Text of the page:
Every time I hear of someone doing something to take away a child’s happiness, it invokes anger in me, like nothing else can. My son is six now and an incredible boy. Now and when he was younger, I have always been concerned with all the dangers the world held. At the same time, I disliked the idea of being overprotective in that I feel learning comes as much from skinned knees as it does from books. To me, worrying is something I do when I can not take action or when I think that I have taken the wrong action. Hence… I came up with a couple of ideas that I used and still use with my son. Take them for what they are worth but… they made me worry less.

    The first… I taught him the traditional “stranger danger” bit but expanded on it after doing a little bit of research. My thought with the “never talk to strangers” bit was…. Who the heck are you supposed to talk to if you are a kid that is lost or in a bad situation?

    Since he was able to walk and talk, we have made a game out of spotting police men and firemen. When he did see them, I taught him to run up to them and “give them five”. He loved the game, the interaction, and had absolutely no fear of talking to them after the first few times. We also talked about what do if you didn’t see a police man or fireman. I am a huge fan of the logic of children frequently being the best and our discussion verified this. Joseph, my son, came up with two great ideas that he liked and I did too. The first, people with dogs because bad people usually don’t like dogs (I did a bunch of research and discovered that of all the articles involving child abduction by strangers… none mention strangers with dogs). The second idea he came up with… old ladies because they are almost always nice. (Not a guarantee… but if you have to go to someone….).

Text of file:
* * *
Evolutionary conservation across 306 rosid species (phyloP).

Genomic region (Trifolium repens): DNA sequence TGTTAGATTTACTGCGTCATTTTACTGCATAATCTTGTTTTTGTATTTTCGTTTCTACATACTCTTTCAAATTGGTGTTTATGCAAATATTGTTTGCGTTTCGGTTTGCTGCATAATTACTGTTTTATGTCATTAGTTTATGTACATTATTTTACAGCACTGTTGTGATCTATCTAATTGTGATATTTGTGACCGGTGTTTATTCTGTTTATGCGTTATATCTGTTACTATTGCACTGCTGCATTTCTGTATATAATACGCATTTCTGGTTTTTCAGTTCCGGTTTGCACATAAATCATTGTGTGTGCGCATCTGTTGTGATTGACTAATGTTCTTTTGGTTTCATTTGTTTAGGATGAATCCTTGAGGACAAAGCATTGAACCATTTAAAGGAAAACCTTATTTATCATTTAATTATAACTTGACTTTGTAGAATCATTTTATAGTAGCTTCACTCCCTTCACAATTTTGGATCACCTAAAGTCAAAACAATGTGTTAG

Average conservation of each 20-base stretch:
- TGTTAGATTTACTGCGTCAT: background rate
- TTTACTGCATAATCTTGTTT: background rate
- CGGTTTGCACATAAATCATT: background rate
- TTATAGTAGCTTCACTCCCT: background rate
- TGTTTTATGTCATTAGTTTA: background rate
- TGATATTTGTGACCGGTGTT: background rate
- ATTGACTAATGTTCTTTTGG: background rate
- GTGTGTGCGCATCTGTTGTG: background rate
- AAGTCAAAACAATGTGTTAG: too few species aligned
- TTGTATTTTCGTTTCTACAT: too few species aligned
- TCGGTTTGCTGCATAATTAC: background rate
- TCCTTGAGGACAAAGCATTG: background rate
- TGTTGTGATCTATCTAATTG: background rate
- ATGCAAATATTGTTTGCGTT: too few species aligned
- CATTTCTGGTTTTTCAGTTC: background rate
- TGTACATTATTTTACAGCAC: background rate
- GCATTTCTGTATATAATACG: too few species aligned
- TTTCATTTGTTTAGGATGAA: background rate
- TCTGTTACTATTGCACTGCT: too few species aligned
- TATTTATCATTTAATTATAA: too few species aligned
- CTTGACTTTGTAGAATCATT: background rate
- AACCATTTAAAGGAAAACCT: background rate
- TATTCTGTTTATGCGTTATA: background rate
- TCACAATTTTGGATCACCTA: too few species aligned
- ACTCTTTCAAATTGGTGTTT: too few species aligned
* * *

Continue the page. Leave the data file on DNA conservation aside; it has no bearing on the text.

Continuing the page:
2. I may be missing the point on this one, but here is the way I feel about it. The thought of a child being abused sickens my heart. The very thought is bad for my health. A prayer such as the one of a teacher prayed for the children, if one believes that God answers prayers, is healing not only for the children but for the one that prays. The thought of God helping these children heals my heart as well.

  3. Mr Walsh has been instrumental in establishing national agencies for this. It was here in Miami that little Adam Walsh was taken. It was so heart wrenching. His father rose to the occasion and leads the protection crusade. Perhaps it gives Adam’s death some meaning, But meaning does not fill the emptiness that pain leaves unfulfillable.

  4. This is an important topic because self-care is extremely essential to victims of any abuse, perhaps especially child abuse. Or, can you imagine, too, being the parent of a child who has been kidnapped and harmed and even killed? There would be no end to my sadness…or, I hate to say it, to the murderous rage I know I would feel. The problem is, I personally believe we are all connected to one another…even to the most horrible psychopaths among us. I am not sure if this is just my belief, or objectively true, but you are right when you say we have to confront the yuck.